Two days later, in the evening of Wednesday 6 February, another of Sydney's violent electrical storms broke. This second storm arrived on the day the women convicts were allowed on shore for the first time. The storm erupted around 7pm, about an hour after the last of the women convicts were disembarked into longboats.[2] The women had left the transports ‘dress’d in general very clean & some few amongst them might be s’d to be well dressed [but the] men convicts got to them very soon after they landed’.[3]
For all intents and purposes, the two sexes had been segregated for months, and as the men pursued the women with but one thought on their minds, the wild storm illuminated a ‘scene of debauchery and riot that ensued during the night’.[4] It was the most violent storm of thunder, lightning and rain ever seen by one informed spectator.[5] About midnight lightning struck another tree in the centre of the camp, splitting it from top to bottom and killing five sheep and a pig housed in a shelter below it.[6]
Recently I had the pleasure of the company of Patricia Kennedy and her husband John at the annual lunch (in Melbourne) of the Australian Institute of Genealogical Studies. We don’t meet often as they live on the Central Coast of NSW and I live in Melbourne. But as descendants of First Fleeters, we have plenty to talk about when we are together. While researching her recently-published book ‘Legacy of Andrew Goodwin and Lydia Monro’ she was forced to confront an important question. Was Lydia a prostitute, as the female convicts on the First Fleet are routinely portrayed? Over lunch, Patricia alerted me to a startling idea – the orgy story is not true.

Trying to understand Lydia, Patricia delved deeply into this orgy story, about which she subsequently wrote (but has not published) a paper entitled ‘Fact or Fiction’. She referred me to the work of historian Grace Karskens (recently published online as The Myth of Sydney’s Foundational Orgy’), who says that the orgy myth was demolished years ago by historian Marian Quartly, the independent thinker from Monash University in Melbourne. When so many officers and men on the First Fleet kept journals, from Governor Arthur Phillip down to John Easty, a seaman on the Scarborough, Marian wondered why only one of them ever thought to mention such a dramatic and salacious event as an orgy. That single diarist was the surgeon responsible for the welfare of the female convicts, Arthur Bowes Smyth, who spent the night of 6 February 1788 aboard the Lady Penrhyn.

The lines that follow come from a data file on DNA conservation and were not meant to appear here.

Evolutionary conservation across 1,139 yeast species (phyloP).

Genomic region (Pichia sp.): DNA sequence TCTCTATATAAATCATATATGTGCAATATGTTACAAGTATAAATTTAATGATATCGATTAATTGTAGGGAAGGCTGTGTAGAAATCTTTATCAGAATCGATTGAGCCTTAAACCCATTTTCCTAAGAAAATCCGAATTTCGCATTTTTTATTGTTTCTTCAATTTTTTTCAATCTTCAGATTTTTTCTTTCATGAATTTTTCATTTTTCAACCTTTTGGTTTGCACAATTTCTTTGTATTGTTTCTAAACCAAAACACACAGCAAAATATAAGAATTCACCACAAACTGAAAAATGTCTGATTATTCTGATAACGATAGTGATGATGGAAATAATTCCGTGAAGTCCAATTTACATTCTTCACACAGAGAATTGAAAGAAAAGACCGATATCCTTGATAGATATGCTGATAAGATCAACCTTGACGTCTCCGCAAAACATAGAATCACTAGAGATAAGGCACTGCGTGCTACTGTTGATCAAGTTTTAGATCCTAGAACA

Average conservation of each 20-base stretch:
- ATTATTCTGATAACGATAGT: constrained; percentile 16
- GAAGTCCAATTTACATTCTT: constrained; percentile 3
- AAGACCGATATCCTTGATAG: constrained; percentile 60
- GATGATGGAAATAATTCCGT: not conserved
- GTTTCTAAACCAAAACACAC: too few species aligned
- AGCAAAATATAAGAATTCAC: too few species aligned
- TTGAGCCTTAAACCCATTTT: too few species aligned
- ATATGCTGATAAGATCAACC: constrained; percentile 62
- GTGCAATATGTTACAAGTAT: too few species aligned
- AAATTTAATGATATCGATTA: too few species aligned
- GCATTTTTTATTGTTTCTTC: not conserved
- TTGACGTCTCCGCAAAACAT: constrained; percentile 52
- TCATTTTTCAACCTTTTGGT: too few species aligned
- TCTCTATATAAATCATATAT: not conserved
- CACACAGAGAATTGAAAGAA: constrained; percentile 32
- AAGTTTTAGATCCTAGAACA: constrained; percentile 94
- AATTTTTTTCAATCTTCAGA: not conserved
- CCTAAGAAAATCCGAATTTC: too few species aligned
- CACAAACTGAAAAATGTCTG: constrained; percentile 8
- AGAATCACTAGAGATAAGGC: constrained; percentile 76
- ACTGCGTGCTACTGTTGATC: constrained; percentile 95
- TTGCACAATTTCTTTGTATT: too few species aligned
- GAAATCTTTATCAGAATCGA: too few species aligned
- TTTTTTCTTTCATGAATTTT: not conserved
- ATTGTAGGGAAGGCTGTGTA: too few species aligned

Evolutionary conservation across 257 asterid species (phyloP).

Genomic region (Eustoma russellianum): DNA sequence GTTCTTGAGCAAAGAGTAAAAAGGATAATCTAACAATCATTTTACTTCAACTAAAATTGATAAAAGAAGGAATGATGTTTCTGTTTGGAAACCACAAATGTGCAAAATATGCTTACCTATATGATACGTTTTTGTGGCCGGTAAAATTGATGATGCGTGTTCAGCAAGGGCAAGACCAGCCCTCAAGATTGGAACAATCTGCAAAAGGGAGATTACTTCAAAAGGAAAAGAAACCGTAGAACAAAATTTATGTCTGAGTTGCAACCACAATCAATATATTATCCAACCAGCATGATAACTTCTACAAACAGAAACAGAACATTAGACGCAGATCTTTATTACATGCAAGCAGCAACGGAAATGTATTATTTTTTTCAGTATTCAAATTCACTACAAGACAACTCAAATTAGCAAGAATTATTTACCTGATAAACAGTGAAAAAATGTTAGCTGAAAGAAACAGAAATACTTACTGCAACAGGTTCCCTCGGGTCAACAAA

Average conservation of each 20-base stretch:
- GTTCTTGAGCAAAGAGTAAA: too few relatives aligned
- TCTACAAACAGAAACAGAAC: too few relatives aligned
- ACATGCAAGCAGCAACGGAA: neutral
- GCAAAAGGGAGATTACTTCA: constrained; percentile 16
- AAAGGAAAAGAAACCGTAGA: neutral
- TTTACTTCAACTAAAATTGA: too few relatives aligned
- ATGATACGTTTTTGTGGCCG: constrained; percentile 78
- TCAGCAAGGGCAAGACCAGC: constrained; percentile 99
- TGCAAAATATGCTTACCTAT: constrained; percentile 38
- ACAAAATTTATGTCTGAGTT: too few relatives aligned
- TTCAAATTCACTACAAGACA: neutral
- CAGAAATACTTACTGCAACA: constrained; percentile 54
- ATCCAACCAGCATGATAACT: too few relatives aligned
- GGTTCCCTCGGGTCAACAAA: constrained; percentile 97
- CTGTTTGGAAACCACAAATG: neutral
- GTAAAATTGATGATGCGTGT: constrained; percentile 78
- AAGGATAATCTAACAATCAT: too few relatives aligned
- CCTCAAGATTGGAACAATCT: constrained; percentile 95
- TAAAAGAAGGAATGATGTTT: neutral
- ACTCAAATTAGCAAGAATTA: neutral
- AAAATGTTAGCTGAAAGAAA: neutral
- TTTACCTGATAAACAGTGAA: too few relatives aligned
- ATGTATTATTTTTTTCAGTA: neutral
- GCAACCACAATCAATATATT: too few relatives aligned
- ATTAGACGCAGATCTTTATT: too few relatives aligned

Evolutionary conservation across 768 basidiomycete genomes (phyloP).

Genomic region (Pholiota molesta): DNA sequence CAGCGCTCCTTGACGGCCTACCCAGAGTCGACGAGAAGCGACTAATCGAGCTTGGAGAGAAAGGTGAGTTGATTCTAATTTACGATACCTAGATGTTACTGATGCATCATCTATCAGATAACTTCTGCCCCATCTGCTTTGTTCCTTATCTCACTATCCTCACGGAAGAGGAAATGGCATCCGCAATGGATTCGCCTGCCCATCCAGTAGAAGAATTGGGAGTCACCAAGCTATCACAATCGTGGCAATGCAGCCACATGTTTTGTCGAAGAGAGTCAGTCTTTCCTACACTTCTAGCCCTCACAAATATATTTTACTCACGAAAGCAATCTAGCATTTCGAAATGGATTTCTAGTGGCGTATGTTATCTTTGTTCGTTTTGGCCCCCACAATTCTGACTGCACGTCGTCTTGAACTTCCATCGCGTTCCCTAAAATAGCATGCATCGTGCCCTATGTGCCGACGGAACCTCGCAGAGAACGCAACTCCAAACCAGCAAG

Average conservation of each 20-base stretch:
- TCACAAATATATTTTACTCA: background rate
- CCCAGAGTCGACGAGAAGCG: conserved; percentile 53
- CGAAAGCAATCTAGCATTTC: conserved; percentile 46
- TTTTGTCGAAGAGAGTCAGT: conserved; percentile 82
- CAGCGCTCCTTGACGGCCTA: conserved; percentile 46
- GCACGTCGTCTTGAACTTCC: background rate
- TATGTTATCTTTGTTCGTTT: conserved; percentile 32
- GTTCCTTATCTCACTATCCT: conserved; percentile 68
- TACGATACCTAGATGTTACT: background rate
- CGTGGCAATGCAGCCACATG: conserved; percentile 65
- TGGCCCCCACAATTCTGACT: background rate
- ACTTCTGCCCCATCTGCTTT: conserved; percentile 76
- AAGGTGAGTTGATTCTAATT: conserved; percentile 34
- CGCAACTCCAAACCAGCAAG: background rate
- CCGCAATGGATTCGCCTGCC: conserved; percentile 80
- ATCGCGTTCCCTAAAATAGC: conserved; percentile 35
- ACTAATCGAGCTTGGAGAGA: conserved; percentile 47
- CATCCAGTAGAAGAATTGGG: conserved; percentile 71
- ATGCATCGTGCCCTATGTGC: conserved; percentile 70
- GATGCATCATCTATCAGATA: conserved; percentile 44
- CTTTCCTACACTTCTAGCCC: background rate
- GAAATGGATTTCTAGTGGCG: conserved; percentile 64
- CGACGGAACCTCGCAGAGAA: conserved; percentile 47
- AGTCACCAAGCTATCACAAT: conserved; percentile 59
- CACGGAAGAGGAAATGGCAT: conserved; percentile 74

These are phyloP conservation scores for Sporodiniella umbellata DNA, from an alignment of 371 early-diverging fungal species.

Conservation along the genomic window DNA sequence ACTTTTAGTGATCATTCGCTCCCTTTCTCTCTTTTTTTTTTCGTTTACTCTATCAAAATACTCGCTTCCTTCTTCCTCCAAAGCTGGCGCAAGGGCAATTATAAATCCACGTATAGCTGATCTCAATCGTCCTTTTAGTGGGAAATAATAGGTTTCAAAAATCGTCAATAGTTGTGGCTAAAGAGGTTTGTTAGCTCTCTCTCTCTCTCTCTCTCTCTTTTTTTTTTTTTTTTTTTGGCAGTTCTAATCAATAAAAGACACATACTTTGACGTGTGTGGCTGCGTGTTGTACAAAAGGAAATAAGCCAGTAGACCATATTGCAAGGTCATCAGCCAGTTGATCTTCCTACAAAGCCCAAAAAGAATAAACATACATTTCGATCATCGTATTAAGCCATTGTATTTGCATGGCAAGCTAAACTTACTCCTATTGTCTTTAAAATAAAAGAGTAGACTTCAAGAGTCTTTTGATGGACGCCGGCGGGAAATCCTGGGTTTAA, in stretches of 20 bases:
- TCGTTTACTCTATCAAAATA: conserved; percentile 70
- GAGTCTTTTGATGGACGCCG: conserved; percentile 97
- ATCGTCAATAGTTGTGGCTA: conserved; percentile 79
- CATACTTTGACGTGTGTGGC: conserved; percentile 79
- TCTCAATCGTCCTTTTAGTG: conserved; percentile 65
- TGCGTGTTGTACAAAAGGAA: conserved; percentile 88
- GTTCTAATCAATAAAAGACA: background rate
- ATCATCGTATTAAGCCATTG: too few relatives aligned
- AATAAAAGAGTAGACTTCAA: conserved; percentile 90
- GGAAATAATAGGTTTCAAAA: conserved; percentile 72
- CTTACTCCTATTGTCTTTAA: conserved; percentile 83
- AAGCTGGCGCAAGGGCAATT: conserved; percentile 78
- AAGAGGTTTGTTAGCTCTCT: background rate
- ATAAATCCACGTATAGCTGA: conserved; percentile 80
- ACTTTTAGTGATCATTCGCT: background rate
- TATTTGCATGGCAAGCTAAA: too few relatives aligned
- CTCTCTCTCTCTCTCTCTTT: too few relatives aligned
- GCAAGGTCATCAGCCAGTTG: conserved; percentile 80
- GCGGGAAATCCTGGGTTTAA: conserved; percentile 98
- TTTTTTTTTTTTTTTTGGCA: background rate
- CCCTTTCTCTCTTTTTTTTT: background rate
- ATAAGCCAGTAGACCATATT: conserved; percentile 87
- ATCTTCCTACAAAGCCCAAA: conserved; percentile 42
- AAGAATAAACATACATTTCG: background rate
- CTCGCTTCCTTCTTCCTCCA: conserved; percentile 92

Patricia informed me that this ship was not moored in Sydney Cove but well out in the harbour, so the surgeon could not possibly have been an eye witness. His journal entry attests to swearing, quarrelling and singing aboard his ship, but not to any sounds from the shore. No women screaming. (Although such a violent storm might have frightened anyone into screaming. ) Likewise, the surgeon made no reference to drunken convicts  - because they were not drunk - they were not issued with any alcohol until June 1788, as a special treat to celebrate the King’s birthday. It was the sailors aboard his ship who were drunk.

Sigh. I try to be accurate in what I write. This small section of my Forrester book (get your copy here) will now need to be amended, should I ever produce a second edition. Thank you, Patricia Kennedy, for being an interesting and enlightening lunch companion.





[1] Easty, First Fleet Journal, p 95
[2] Smyth, Journal of Arthur Bowes Smyth, p 67
[3] Ibid, p 67
[4] Ibid, p 67
[5] Ibid, p 67
[6] Ibid, p 67